Photo by Ross Furukawa

Although the city of Santa Monica is delaying, scaling back or canceling $40.4 million in capital projects through next June as municipal revenues dry up during the coronavirus shutdown, several major projects that predate the crisis are finished or nearing completion.

The city will cut its budget for capital improvement projects by 75%, eliminating or suspending projects that were in the bidding process, said city spokesperson Constance Farrell. Projects that will continue are either funded through grants or self-sustaining funds separate from the city’s general fund, which is projected to see a shortfall of $72 million this fiscal year and an additional gap of $154 million next fiscal year due to a steep drop in sales, hotel and parking tax revenues.

Some projects were slated to open soon, but ribbon-cutting ceremonies have been postponed indefinitely due to stay-at-home orders.

City Hall East, also known as the City Services Building, has been under construction since fall 2017 and was supposed to open on Earth Day. The $76.8 million addition to City Hall is complete, Farrell said.

When the three-story, 50,000-square-foot building opens, it will house 240 city employees in departments such as planning, traffic management and cultural affairs who currently work in leased offices elsewhere in downtown Santa Monica. The city’s permit counter will also move from City Hall to the ground floor of the new building.

At $1,529 per square foot, City Hall East is substantially more expensive per square foot than comparable municipal projects.

The city of Long Beach completed its new civic center last year, which cost $553 million in total and $884 per square foot.

Orange County is building a new county headquarters in Santa Ana, which is projected to cost $198 million or $779 per square foot. The budget for the project also includes another $195 million to pay off bonds issued to fund construction.

Santa Monica’s City Hall East, which will be financed by 30-year lease revenue bonds, is projected to pay for itself by 2047.

City Hall East will eliminate the need to lease office space for city employees, which was expected to increase from $2.5 million to $30 million annually over the next 30 years, according to a 2017 report.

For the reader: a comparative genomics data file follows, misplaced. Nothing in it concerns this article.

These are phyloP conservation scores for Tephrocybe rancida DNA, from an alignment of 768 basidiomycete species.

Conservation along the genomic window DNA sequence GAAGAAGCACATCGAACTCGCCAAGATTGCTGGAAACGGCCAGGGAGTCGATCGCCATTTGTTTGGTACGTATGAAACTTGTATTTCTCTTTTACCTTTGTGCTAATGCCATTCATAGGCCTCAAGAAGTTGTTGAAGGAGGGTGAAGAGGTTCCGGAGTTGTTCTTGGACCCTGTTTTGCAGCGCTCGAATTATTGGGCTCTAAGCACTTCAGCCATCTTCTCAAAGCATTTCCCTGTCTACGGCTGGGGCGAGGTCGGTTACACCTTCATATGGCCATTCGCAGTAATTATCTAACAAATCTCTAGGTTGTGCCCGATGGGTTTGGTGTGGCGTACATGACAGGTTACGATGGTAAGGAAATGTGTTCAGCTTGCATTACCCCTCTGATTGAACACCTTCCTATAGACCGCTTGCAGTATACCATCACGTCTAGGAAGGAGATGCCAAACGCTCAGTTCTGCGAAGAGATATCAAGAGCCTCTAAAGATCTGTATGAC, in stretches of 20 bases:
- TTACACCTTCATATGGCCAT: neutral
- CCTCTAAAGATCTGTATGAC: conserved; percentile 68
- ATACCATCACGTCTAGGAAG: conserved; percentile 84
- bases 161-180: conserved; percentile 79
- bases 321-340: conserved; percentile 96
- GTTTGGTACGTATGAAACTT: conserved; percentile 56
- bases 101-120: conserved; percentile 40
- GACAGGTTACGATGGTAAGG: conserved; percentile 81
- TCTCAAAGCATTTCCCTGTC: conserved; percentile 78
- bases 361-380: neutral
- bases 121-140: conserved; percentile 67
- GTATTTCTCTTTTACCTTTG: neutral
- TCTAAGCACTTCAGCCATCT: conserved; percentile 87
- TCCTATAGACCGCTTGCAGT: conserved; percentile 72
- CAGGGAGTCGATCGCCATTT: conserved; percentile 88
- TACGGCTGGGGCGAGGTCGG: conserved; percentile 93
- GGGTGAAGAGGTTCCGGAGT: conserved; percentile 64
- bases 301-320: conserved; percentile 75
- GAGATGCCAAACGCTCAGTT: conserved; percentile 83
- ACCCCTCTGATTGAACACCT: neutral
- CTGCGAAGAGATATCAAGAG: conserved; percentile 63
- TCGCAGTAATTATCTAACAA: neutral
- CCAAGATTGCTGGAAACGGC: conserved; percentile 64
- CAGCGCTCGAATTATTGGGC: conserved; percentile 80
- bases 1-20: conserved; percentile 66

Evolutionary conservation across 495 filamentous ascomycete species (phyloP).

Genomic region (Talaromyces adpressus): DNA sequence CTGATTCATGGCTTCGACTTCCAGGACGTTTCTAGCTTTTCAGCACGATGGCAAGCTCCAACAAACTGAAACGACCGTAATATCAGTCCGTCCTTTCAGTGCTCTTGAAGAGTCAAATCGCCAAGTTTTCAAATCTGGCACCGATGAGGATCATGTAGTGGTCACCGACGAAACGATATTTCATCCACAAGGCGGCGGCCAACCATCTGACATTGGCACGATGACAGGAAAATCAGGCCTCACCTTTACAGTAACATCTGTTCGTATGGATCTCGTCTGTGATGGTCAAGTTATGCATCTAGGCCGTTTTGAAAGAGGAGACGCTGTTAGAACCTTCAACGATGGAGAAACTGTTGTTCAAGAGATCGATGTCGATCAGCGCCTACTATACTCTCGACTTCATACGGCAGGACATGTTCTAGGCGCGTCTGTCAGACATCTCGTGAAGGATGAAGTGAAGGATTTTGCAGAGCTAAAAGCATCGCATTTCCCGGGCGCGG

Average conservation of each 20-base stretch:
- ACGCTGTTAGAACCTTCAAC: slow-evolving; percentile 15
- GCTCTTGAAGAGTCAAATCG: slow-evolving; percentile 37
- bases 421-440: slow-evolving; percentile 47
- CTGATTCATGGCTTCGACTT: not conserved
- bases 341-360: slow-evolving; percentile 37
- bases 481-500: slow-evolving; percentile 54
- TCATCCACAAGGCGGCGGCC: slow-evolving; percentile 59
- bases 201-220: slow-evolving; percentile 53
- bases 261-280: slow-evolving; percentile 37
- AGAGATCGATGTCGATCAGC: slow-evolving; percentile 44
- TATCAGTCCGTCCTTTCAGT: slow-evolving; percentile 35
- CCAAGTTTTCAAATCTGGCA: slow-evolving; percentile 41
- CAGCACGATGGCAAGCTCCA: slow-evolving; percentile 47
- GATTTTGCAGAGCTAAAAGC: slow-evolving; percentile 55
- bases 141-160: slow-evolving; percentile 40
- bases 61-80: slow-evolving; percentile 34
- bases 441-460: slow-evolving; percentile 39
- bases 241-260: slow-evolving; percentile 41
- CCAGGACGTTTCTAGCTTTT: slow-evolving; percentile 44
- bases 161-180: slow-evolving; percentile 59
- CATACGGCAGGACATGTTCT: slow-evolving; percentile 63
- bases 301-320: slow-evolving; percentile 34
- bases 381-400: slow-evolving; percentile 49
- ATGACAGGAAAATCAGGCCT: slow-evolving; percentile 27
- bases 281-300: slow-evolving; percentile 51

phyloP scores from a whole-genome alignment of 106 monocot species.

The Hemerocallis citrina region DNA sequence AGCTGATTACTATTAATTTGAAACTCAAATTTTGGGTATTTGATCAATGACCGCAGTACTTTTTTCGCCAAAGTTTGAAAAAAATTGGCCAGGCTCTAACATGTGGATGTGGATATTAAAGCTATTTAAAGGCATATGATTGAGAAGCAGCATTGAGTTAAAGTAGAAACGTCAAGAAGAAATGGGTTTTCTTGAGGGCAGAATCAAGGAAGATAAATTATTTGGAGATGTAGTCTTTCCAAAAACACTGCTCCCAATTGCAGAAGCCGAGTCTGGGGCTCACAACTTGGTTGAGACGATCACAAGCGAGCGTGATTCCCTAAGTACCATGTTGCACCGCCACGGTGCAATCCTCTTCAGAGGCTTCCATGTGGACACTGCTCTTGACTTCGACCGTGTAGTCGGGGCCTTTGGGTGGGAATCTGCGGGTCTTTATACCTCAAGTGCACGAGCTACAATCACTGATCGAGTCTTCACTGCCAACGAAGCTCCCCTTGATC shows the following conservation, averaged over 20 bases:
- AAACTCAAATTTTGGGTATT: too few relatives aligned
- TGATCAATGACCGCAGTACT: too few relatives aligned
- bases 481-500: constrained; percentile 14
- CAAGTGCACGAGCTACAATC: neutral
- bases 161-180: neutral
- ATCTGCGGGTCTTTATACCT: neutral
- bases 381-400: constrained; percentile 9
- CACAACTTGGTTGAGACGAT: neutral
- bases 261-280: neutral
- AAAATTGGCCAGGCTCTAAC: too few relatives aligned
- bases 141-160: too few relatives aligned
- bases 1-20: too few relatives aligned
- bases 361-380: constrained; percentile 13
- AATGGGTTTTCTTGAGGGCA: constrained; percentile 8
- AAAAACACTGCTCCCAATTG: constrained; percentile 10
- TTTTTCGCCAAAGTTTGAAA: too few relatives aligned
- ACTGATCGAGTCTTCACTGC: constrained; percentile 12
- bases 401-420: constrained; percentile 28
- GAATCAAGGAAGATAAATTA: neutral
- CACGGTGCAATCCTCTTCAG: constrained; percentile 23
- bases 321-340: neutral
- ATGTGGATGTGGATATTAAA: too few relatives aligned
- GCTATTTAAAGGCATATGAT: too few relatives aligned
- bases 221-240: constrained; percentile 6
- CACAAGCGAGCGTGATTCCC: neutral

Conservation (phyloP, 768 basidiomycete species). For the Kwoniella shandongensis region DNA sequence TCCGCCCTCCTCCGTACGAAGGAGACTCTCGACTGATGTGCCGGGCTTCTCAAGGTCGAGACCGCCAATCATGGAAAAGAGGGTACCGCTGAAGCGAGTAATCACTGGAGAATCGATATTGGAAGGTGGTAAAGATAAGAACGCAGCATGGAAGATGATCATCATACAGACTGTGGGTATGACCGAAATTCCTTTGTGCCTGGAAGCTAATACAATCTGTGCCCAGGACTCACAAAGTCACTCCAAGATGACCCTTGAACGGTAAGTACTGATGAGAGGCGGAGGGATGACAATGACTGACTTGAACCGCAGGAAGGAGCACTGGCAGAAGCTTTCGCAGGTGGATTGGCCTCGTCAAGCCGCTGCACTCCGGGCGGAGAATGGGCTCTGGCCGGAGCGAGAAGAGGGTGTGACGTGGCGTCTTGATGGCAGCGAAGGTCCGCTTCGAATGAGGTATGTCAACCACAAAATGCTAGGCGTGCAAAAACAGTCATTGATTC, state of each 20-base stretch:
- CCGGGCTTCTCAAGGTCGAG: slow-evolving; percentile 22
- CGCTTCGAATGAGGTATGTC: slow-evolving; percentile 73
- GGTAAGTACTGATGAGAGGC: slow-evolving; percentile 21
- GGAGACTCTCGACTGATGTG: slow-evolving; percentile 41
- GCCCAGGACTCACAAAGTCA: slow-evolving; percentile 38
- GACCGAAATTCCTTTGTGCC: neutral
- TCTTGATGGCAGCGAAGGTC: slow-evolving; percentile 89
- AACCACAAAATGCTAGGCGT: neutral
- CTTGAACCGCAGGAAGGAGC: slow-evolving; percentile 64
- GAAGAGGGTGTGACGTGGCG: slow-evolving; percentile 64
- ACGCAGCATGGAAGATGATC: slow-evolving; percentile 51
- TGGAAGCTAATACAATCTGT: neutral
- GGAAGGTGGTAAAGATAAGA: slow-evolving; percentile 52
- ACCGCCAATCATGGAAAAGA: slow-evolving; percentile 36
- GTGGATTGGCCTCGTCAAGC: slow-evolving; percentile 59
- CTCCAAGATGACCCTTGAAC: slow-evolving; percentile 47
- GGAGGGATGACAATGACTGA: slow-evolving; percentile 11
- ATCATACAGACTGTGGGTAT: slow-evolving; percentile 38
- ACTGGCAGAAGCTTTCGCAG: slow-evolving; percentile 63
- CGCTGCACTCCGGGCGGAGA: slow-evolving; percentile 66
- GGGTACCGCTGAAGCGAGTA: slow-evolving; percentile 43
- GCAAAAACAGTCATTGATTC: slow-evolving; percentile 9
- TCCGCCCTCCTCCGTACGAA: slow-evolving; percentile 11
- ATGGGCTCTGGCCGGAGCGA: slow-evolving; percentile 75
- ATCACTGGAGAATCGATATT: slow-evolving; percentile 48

Lauded as the most sustainable municipal building in the United States, City Hall East will produce its own energy and water, saving hundreds of millions of dollars in utilities costs over its 100-year lifespan.

As part of the City Hall East project, City Council in January authorized $8 million in improvements to City Hall. The 1939 building was set to receive upgraded heating, ventilation and air-conditioning systems, a new roof, and new staff workstations and meeting space.

But because of the budget crisis, the city will only upgrade City Hall to meet modern building codes and make minor improvements to facilitate staff moving into City Hall from leased offices, Farrell said.

She said officials are also evaluating how to support physical distancing and other protective measures in the City Hall complex and other public facilities as the city resumes in-person services in the months ahead.

Two other projects are nearly complete.

Construction on the Civic Center Multipurpose Sports Field is coming to an end. The field was slated to open this summer and will open in accordance with public health guidance, Farrell said.

The $8.6 million field replaces 3.8 acres of the Civic Center parking lot and will provide space for residents of all ages to play soccer, rugby and lacrosse. City Council voted to turn the parking lot into a field in June 2018 after more than a decade of lobbying by local families, who argued that Santa Monica High School lacked space for outdoor sports.

Fire Station 1, a $41.2 million facility at 1337 7th St. in downtown Santa Monica, is almost finished. The 28,000-square-foot fire station replaces a seismically unsafe building constructed in the 1950s and will contain dormitories, offices, a community room, and space to house fire engines and equipment.

Construction is underway on City Yards and the Sustainable Water Improvement Project, or SWIP.

Farrell said the city is completing a facilities building under construction at City Yards and suspending all other construction on the $115 million renovation to City Yards in light of the budget gap.

The first phase of City Yards was slated to be completed in 2023, with an additional two phases of construction that would conclude by 2030.

SWIP, a $92.5 million water recycling system that will meet 12% of the city’s water demand when it is completed in 2022, will continue as planned, Farrell said. The project is funded through the city’s water and wastewater funds, which have not suffered a significant drop in revenues.

The system is projected to save the city money in the long term because it will allow the city to stop importing water by 2023. The water the city buys from the Metropolitan Water District of Southern California is more expensive per unit than water produced locally.

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